Find out how to keep food safe during and after and emergency.
You should evacuate under the following conditions:
If you are directed by local authorities to do so. Be sure to follow their instructions.
If you live in a mobile home or temporary structure – such shelter are particularly hazardous during hurricane no matter how well fastened to the ground.
If you live in a high-rise building – hurricane winds are stronger at higher elevations.
If you live on the coast, on a floodplain, near a river, or on an island waterway.
Read more about evacuating yourself and your family. If you are unable to evacuate, go to your wind-safe room. If you do not have one, follow these guidelines:
Stay indoors during the hurricane and away from windows and glass doors.
Close all interior doors – secure and brace external doors.
Keep curtains and blinds closed. Do not be fooled if there is a lull; it could be the eye of the storm – winds will pick up again.
Take refuge in a small interior room, closet or hallway on the lowest level.
Lie on the floor under a table or another sturdy object.
After a Hurricane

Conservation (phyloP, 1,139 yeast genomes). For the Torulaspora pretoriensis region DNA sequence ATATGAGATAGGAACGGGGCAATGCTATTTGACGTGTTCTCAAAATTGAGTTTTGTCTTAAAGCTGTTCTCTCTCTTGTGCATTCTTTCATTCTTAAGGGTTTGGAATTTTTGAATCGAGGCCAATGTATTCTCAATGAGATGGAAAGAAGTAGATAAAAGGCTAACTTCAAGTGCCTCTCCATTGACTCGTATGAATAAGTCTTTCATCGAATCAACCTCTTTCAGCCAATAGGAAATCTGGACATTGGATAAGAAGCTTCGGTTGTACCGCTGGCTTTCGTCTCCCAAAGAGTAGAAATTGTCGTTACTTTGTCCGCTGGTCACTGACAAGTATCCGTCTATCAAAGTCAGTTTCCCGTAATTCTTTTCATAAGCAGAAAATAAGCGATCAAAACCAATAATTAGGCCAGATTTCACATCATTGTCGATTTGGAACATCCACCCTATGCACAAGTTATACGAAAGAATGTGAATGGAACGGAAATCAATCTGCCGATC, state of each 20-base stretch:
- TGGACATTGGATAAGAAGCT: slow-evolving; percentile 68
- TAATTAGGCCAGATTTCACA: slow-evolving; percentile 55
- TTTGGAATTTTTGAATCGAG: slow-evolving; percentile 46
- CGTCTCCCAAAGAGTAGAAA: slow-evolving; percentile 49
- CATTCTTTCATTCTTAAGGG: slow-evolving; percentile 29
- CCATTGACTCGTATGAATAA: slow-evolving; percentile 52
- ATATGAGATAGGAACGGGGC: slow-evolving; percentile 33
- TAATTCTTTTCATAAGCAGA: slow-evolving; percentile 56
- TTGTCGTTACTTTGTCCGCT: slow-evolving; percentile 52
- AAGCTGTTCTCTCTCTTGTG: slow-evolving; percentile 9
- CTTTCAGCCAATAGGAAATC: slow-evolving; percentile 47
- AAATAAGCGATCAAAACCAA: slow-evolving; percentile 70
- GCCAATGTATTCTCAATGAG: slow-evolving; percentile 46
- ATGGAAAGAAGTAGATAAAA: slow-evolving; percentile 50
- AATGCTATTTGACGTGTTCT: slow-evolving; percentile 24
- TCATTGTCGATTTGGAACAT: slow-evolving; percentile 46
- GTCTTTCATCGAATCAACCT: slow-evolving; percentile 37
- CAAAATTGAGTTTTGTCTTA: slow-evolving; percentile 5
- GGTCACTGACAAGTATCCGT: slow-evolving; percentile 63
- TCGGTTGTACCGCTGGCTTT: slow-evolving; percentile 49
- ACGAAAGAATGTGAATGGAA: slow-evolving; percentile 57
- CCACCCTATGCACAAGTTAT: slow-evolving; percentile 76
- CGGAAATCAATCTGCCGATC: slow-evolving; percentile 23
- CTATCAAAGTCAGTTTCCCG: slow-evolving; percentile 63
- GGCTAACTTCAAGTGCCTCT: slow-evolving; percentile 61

Continue listening to a NOAA Weather Radio or the local news for the latest updates.
Stay alert for extended rainfall and subsequent flooding even after the hurricane or tropical storm has ended.
If you have become separated from your family, use your family communications plan or contact the American Red Cross at 1-800-RED-CROSS/1-800-733-2767 or visit the American Red Cross Safe and Well site: www.safeandwell.org
The American Red Cross also maintains a database to help you find family. Contact the local American Red Cross chapter where you are staying for information. Do not contact the chapter in the disaster area.
If you evacuated, return home only when officials say it is safe.
If you cannot return home and have immediate housing needs. Text SHELTER + your ZIP code to 43362 (4FEMA) to find the near-est shelter in your area (example: shelter 12345).